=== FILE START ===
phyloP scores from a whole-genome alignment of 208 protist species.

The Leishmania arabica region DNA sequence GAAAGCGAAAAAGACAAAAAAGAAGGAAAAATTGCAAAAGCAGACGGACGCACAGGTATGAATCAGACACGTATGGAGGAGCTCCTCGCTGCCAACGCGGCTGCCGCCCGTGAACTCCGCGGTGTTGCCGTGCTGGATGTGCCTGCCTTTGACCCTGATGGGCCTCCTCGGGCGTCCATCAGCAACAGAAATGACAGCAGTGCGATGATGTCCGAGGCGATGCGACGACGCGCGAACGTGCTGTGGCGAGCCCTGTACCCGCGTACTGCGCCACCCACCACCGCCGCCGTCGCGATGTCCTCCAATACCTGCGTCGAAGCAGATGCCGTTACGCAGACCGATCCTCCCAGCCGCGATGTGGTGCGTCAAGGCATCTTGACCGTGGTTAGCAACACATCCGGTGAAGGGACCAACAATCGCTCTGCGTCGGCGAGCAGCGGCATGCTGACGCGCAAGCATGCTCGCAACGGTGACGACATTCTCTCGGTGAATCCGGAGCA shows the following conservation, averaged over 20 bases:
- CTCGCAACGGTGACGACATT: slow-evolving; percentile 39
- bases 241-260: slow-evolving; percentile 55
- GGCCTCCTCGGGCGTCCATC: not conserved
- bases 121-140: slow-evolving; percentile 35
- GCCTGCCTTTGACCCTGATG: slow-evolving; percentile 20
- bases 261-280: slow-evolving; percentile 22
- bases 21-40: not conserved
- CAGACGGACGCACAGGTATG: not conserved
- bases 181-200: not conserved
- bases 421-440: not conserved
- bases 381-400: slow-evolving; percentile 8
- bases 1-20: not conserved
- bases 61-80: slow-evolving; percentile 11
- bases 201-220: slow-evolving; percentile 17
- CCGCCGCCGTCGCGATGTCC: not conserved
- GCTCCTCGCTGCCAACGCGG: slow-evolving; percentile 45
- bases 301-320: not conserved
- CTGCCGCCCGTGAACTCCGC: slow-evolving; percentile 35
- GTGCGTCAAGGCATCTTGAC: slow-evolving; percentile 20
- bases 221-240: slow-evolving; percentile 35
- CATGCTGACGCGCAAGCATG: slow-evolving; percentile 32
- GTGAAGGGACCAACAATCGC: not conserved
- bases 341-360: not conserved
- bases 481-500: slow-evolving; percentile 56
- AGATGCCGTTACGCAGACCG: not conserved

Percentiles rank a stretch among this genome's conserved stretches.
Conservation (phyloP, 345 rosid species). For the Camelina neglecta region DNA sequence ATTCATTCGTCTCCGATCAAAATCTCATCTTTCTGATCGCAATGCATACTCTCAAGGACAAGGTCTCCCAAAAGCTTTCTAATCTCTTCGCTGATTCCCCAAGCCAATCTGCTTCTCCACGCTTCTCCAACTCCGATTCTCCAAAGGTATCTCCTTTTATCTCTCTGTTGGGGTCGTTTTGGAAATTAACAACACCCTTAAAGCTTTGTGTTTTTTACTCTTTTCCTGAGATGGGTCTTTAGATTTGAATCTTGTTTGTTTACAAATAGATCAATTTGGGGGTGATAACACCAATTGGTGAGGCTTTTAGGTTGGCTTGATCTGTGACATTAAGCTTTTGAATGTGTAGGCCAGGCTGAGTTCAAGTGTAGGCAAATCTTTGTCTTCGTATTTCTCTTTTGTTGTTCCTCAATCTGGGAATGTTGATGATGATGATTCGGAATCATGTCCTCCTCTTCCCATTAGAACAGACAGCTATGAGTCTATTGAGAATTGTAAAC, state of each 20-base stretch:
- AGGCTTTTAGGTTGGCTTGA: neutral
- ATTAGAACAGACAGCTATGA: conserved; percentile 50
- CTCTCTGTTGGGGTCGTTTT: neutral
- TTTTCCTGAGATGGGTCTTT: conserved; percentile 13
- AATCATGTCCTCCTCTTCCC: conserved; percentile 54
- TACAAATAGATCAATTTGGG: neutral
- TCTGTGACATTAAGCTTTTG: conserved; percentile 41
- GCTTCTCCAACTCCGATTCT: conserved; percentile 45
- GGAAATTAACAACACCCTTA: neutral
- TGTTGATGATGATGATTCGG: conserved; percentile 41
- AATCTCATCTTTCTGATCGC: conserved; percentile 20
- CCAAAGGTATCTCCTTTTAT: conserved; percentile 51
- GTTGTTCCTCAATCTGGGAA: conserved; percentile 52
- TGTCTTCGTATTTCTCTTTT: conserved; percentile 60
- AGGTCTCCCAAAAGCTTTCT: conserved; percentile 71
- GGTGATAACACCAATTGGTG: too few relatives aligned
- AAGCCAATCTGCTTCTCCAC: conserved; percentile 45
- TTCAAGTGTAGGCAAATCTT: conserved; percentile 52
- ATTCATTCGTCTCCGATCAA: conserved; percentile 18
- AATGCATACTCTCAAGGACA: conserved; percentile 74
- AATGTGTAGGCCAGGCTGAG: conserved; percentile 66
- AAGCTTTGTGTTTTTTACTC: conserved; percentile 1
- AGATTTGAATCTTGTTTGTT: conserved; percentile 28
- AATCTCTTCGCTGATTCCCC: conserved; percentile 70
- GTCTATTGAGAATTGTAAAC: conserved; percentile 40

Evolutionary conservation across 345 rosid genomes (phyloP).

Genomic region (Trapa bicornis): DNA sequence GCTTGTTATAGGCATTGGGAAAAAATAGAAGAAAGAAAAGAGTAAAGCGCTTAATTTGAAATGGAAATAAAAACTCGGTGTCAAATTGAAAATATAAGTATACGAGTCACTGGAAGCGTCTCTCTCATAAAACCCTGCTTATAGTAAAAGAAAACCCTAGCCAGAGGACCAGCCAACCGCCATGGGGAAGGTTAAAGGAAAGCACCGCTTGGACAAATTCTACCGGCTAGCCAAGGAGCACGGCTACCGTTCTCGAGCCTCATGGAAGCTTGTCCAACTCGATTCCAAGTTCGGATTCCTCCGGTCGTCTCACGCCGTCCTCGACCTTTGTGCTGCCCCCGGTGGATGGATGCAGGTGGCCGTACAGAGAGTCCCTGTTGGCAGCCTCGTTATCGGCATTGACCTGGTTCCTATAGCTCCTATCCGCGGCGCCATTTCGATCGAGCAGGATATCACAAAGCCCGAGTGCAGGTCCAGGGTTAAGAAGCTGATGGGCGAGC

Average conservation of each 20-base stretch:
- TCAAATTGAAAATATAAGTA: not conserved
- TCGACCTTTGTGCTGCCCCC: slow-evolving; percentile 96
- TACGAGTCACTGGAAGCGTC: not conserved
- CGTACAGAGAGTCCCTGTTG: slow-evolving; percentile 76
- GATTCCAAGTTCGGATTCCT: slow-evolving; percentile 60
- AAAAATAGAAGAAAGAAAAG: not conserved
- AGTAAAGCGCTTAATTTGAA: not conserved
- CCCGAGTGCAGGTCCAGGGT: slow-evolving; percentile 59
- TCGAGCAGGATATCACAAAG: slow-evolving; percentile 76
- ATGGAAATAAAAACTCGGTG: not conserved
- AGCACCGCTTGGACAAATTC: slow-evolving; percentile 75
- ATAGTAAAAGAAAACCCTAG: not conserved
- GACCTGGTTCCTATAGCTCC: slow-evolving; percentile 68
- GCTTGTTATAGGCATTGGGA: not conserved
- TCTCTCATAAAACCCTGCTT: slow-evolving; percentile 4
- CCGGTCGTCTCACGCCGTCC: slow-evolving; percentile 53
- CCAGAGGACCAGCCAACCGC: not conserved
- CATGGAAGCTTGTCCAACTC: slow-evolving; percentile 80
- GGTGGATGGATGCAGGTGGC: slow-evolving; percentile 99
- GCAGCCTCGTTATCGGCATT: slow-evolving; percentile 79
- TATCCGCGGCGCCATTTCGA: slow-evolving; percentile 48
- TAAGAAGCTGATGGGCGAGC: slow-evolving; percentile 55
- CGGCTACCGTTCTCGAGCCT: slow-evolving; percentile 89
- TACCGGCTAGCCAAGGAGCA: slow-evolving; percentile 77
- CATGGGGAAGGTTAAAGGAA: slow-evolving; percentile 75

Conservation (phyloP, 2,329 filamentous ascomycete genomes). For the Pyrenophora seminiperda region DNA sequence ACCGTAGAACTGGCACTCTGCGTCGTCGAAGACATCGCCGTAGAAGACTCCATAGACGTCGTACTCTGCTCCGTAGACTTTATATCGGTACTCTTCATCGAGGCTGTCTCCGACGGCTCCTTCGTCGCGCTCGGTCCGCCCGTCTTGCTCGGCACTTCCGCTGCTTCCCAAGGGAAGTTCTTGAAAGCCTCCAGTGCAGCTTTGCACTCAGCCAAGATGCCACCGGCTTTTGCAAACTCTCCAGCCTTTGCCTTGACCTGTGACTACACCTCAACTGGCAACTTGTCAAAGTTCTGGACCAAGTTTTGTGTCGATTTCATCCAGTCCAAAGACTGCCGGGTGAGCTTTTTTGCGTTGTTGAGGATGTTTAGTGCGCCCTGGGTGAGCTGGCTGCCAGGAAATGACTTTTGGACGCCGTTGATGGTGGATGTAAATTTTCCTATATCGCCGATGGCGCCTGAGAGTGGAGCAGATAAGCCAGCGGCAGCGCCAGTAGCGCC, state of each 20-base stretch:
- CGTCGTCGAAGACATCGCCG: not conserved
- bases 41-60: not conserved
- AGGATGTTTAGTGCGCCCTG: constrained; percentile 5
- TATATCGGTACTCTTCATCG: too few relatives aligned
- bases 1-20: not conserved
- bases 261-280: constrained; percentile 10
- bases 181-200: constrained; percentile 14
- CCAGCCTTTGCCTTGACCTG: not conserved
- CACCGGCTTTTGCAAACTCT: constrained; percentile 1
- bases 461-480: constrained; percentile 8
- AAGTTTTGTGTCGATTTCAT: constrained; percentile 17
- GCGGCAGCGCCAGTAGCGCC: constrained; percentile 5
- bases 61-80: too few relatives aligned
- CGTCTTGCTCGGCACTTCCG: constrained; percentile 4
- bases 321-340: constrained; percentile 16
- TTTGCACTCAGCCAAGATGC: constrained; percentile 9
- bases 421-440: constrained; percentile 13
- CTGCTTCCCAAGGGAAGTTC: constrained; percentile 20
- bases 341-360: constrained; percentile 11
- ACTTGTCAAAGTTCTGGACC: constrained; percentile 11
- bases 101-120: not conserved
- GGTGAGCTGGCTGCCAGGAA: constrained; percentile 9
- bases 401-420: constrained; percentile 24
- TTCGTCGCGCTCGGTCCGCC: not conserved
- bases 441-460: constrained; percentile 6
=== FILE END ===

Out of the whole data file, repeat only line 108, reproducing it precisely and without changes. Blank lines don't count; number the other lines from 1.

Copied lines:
- bases 441-460: constrained; percentile 6